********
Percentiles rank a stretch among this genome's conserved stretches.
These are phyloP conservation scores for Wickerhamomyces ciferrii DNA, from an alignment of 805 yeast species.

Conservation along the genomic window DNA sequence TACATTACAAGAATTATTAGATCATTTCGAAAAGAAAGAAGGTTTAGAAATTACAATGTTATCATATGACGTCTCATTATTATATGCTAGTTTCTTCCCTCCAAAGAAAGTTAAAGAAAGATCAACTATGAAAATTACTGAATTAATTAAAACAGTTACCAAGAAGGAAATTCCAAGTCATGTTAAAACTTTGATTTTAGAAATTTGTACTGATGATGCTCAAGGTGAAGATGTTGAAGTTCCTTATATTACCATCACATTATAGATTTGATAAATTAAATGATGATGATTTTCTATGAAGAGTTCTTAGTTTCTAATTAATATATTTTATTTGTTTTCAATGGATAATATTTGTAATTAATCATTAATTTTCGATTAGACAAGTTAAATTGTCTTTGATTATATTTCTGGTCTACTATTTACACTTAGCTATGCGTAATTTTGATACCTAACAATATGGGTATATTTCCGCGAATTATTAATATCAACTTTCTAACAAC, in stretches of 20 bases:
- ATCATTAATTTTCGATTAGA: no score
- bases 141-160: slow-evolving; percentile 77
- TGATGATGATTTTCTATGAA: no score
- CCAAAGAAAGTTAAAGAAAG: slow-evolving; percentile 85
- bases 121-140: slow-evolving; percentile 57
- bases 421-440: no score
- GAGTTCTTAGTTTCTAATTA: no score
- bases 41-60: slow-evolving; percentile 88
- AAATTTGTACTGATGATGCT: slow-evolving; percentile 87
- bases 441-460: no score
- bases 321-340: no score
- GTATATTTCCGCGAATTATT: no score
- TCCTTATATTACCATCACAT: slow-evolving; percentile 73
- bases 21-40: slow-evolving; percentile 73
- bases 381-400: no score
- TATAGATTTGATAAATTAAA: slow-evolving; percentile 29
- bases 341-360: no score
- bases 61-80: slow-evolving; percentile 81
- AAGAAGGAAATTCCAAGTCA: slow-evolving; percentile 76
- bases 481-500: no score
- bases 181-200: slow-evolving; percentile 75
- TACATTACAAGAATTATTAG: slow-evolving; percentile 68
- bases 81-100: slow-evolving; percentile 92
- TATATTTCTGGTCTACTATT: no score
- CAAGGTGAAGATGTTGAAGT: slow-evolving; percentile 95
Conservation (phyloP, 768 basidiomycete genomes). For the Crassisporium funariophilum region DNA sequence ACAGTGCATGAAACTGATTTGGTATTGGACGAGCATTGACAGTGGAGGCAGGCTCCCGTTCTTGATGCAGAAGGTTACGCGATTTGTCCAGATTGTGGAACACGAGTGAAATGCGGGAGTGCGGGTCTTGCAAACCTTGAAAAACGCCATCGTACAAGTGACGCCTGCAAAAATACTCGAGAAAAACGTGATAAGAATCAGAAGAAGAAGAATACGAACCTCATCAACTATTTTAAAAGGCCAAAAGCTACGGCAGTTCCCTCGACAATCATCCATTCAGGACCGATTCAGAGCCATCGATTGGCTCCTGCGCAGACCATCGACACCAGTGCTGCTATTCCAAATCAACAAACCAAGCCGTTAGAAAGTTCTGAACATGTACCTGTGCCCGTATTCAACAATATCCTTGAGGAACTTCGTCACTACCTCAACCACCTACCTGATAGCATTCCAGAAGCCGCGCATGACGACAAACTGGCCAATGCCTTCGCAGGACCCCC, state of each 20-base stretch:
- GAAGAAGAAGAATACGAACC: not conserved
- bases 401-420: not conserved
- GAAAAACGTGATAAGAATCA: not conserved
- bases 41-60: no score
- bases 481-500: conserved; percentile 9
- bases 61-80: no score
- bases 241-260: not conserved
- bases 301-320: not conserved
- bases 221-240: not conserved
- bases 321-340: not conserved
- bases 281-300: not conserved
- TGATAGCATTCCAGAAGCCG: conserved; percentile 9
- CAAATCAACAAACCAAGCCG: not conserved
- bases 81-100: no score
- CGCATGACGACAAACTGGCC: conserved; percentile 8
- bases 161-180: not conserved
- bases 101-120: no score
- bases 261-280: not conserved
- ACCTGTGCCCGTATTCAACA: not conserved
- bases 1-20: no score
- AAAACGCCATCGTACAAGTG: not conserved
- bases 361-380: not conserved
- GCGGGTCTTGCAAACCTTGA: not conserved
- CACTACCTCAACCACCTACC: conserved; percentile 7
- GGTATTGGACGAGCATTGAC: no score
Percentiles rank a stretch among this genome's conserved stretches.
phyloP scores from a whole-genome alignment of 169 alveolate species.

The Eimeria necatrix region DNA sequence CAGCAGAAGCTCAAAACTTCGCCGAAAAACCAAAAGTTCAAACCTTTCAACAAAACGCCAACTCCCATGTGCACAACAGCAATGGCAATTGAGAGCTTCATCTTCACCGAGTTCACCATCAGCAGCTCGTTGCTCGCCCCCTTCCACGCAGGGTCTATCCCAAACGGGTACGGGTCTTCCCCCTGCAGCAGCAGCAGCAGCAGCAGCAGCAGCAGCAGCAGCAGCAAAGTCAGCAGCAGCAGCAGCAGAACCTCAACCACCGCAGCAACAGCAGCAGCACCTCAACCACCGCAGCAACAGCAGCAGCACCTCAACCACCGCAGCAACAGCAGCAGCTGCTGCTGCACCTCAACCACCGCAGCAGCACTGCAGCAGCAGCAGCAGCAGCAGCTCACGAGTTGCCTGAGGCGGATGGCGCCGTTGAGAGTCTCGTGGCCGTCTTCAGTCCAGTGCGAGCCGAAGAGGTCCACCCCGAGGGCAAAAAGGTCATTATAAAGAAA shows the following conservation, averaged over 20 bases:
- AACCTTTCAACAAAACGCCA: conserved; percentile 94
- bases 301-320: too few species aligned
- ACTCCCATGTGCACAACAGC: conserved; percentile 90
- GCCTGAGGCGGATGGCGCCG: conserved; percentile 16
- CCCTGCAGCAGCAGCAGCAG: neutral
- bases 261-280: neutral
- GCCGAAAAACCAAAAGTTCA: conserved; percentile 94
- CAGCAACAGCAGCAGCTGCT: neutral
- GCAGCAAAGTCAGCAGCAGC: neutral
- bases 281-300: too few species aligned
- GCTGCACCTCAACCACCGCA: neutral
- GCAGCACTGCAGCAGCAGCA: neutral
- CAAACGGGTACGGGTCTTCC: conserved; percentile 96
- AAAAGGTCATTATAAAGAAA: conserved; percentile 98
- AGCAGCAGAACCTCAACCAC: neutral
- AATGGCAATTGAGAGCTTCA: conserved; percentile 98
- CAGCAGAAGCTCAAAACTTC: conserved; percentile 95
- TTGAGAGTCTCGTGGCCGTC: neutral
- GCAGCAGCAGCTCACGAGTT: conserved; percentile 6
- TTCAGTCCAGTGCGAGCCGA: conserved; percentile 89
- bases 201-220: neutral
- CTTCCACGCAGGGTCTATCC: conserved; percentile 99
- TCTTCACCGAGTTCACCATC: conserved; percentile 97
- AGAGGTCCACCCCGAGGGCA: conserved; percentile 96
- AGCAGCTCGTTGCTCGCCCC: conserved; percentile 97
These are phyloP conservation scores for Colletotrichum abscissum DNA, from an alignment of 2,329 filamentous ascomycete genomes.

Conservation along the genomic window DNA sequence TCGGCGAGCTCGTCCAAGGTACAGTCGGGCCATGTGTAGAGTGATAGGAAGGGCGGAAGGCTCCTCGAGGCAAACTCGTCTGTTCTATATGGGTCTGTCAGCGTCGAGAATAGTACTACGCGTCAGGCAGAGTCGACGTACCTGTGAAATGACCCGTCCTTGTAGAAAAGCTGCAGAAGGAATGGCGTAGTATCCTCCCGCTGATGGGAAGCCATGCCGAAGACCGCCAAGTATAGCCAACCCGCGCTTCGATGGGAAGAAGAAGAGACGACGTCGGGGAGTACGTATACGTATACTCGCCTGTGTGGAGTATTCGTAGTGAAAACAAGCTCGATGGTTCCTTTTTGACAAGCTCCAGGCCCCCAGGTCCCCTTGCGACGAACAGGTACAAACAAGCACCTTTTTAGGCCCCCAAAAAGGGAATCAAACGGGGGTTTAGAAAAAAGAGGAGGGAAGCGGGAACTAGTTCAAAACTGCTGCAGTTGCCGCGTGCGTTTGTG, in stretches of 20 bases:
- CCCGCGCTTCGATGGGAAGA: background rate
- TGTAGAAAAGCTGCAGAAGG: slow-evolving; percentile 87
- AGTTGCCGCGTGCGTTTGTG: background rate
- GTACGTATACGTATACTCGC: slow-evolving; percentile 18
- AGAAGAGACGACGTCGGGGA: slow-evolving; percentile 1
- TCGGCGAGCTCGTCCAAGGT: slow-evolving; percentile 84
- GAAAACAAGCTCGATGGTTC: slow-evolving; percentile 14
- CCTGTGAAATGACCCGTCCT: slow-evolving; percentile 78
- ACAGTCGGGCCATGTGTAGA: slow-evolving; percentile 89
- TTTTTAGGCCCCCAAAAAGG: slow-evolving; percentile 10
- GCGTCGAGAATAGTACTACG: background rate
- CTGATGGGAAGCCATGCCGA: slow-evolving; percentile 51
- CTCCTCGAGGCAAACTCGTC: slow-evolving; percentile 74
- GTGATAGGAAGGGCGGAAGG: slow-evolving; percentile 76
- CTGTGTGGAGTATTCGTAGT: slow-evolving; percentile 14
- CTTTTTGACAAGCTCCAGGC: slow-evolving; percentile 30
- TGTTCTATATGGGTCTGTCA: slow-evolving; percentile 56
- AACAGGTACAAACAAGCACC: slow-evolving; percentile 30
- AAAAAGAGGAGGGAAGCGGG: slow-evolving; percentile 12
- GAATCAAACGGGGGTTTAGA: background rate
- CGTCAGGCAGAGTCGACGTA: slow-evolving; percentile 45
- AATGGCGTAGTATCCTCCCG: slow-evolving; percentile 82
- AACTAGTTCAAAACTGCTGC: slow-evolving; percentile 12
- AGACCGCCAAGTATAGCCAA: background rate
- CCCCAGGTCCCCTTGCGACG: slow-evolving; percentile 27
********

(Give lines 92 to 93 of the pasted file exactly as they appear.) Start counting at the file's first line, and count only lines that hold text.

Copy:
- CCTGTGAAATGACCCGTCCT: slow-evolving; percentile 78
- ACAGTCGGGCCATGTGTAGA: slow-evolving; percentile 89